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Sleep study

What to Expect during a Sleep Study[edit]

by Mile High Sleeper and rooster

A videotour of Uncle_Bob's sleep study room

Questions to ask about your PSG and Titration Study[edit]

by CPAPtalk member rooster

1. Did I have any central apneas? How many?

2. Were there any comorbidities? What were they?

3. Did I breathe or leak through my mouth? How often? What do you recommend to prevent it?

3. Did I exhibit Positional Sleep Apnea (PSA)? Was my apnea more severe in one sleeping position as compared to others? Is my pressure requirement higher in one position as compared to others? (Often sleep apnea is more severe when sleeping on the back.)

4. Is there anything else unusual about the results?

5. How will I know my therapy is preventing apneas?

6. I am determined to own a data-capable machine and software to monitor apneas, hypopneas and mask leak. This will allow me to call your office with specific questions if I have problems with the therapy. Will you help me with the appropriate prescription?

In addition to the questions:

1. Get a copy of your PSG. It is your legal right to have one.

2. Get a copy of your CPAP prescription.

3. Make sure the prescription calls for a humidifier with the machine.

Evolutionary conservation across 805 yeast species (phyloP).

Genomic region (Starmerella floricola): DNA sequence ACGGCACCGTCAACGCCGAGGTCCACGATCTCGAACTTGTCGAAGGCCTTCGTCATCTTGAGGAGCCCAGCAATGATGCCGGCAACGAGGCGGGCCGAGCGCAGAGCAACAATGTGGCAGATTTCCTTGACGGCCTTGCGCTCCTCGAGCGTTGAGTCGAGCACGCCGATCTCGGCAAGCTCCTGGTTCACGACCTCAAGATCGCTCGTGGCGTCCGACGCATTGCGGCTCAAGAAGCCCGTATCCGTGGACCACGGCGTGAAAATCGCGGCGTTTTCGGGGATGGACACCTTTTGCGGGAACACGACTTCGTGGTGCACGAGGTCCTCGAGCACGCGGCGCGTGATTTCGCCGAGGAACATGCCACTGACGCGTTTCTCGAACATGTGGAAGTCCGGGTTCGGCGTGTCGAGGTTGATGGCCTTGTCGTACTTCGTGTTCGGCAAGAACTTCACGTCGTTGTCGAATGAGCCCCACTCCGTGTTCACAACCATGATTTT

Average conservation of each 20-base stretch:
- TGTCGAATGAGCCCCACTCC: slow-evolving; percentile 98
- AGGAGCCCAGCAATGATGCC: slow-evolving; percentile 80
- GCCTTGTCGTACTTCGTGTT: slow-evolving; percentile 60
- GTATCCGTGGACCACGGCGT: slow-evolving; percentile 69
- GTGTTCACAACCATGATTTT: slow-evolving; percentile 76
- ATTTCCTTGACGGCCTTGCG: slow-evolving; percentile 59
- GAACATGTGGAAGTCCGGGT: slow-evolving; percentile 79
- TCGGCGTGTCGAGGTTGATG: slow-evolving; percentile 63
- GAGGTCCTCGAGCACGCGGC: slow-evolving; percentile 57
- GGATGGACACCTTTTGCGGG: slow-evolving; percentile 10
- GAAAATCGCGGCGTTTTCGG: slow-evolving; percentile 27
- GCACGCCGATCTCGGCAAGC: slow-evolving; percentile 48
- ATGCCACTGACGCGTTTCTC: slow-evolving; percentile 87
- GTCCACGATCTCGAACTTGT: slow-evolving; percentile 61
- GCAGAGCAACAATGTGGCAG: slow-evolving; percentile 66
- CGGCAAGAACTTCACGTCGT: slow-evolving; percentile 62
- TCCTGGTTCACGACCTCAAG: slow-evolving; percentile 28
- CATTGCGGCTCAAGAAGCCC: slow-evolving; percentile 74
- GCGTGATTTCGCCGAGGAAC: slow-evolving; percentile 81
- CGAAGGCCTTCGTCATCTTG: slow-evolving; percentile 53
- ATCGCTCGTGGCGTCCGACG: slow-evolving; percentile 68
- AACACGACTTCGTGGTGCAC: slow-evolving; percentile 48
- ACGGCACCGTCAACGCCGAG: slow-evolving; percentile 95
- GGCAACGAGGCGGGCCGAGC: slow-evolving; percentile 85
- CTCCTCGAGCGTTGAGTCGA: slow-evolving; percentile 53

Three definitions are useful for the sleep study.[edit]

Apnea. The Greek word “apnea” means “without breath.” You stop breathing during sleep for ten seconds or longer.

Hypopnea. There is airflow through your throat but at a much reduced level, which leads to not getting enough oxygen. It’s abnormally shallow breathing lasting at least ten seconds.

AHI, Apnea-Hypopnea Index for Obstructive Sleep Apnea: Less than 5 events (apnea or hypopnea) per hour is considered normal. 5 or more events per hour is considered Mild 15+ considered Moderate 30+ considered Severe (from T. S. Johnson MD, Sleep Apnea - The Phantom of the Night, page 211)

A sleep study uses a pulse oximeter, a device with a red light that clips on your finger. It measure oxygen levels in your blood by noting the color; oxygenated blood is bright red, blood with hemoglobin desaturation is darker red.

For a comprehensive list of terms see:

Comprehensive Sleep Lab Orientation in Print[edit]

There are two chapters on sleep testing and understanding your report in the book Sleep Apnea – The Phantom of the Night by TS Johnson MD et al.

Short Sleep Lab Orientation DVD or Online Video[edit]

“Introduction to the Sleep Lab” Order from Allow time for delivery or view online at